Housing scholars have debated over the effectiveness of top-down political mandates to improve local affordable housing production. Whereas existing studies focussed on local fiscal and political constraints, how local compliance is shaped by vertical and horizontal dynamics of inter-governmental relationships is less known. This study investigates city government compliance with a top-down mandate of affordable housing construction during 2011–2015 in the context of the multi-tiered governmental hierarchy of China. Using a unique city-level panel dataset of the committed target of affordable housing construction, the analysis reveals substantially uneven compliance across cities and regions. Findings indicate that such variation in local goal setting can be attributed to both a divergence in local capacity of resource mobilization as well as political bargaining and competition within provinces. This research expands the scholarly knowledge of local strategic compliance with a top-down housing mandate, as well as local government behaviour in affordable housing policy from the lens of policy implementation.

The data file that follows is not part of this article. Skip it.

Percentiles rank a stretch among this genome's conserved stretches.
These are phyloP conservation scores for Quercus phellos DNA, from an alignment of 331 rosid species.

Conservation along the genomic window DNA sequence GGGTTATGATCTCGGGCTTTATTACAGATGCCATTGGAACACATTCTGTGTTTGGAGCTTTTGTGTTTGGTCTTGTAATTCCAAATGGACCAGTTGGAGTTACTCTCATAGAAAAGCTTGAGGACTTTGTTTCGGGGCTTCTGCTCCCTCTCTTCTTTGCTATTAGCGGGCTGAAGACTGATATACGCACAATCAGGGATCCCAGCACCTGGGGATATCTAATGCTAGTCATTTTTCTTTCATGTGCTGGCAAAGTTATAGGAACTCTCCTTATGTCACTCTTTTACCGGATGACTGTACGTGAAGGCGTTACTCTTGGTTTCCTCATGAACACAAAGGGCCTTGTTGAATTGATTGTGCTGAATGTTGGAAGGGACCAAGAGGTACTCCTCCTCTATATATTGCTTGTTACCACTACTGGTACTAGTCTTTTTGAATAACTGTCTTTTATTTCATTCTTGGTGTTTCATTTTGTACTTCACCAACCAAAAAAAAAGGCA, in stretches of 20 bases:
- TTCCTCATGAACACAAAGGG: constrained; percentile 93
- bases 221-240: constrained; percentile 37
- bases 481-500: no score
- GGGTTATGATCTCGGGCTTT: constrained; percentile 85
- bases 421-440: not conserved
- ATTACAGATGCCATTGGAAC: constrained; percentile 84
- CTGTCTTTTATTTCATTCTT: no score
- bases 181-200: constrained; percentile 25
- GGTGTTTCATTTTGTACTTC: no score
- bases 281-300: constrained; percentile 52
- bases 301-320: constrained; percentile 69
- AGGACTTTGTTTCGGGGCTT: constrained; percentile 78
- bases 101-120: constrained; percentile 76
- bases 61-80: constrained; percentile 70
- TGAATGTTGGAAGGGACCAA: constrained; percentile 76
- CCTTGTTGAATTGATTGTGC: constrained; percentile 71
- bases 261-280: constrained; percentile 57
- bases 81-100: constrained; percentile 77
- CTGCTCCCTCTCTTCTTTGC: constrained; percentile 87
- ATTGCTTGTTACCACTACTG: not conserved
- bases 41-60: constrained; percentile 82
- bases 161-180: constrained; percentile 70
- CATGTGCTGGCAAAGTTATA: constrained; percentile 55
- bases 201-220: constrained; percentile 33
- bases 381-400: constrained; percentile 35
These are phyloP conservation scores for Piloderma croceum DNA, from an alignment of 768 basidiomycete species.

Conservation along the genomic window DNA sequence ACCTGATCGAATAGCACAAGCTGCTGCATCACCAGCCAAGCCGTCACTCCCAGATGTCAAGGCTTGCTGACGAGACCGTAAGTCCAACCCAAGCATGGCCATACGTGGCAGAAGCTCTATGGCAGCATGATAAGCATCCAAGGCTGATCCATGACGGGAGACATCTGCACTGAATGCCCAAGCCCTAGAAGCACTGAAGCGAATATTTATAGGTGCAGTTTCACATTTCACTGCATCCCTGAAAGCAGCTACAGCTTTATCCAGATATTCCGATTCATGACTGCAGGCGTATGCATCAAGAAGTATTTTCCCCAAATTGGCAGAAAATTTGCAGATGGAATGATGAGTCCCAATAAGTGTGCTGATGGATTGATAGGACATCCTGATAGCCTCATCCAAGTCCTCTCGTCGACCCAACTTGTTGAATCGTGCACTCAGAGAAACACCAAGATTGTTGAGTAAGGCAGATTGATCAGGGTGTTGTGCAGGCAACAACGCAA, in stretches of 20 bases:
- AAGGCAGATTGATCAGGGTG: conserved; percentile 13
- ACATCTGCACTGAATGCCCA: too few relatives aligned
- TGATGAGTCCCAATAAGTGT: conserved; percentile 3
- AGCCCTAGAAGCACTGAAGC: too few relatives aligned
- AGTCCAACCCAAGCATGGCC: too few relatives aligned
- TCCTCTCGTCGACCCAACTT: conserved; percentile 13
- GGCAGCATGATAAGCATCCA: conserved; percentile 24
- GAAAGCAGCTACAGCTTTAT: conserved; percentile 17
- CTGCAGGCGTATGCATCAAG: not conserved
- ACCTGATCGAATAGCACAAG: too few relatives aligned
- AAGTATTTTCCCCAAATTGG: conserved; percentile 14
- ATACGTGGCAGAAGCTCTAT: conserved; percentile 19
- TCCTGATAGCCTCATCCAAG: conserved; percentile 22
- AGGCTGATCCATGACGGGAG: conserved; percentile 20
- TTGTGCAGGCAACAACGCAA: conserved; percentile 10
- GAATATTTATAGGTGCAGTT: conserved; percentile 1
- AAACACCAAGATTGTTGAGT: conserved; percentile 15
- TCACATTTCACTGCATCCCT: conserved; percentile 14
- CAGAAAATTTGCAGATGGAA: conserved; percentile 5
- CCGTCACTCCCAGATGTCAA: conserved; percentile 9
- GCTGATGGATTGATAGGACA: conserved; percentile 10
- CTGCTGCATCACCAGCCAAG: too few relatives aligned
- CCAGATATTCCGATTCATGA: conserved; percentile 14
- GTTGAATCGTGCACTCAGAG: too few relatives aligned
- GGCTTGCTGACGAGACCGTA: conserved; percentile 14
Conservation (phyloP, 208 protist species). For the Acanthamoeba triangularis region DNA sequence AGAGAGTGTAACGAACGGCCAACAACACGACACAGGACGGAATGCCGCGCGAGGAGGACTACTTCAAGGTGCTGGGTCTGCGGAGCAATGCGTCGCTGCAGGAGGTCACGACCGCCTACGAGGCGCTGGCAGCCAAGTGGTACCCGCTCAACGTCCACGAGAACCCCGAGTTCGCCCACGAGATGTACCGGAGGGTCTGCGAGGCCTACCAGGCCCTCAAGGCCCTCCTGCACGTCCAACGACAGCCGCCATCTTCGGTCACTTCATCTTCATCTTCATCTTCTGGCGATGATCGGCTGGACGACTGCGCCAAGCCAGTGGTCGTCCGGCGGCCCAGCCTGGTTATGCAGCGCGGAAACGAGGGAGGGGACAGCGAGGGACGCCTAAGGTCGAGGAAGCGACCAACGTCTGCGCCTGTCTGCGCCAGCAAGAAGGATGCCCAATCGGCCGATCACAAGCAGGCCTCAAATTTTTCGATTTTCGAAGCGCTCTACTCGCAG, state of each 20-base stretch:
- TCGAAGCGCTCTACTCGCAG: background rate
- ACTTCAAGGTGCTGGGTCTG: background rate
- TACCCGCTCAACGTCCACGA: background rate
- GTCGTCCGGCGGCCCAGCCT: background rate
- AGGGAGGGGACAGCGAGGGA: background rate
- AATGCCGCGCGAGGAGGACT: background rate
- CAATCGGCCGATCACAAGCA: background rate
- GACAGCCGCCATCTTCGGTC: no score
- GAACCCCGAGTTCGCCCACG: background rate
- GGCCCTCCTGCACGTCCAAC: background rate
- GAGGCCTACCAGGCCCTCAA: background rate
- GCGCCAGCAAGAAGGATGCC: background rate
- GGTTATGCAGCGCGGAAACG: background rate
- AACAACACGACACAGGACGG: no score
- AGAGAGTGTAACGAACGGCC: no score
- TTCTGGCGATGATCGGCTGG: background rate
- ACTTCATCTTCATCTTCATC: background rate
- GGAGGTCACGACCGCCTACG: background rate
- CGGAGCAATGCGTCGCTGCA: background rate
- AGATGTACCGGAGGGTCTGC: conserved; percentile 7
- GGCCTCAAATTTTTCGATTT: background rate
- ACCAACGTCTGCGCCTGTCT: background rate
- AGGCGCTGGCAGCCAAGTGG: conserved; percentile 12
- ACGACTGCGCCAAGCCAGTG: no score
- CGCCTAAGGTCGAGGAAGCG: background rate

|Original language||English (US)|
|Number of pages||19|
|State||Published - Feb 21 2021|
Bibliographical noteFunding Information:
This research was supported by the National Natural Science Foundation of China (Grant no. 42071208) and the National Office for Philosophy and Social Sciences of China (National Social Science Fund, Grant no. 20ZDA042). This research received data support from the Micro-Data Center of the National Bureau of Statistics of China.
© 2021 Informa UK Limited, trading as Taylor & Francis Group.
- Affordable housing
- policy implementation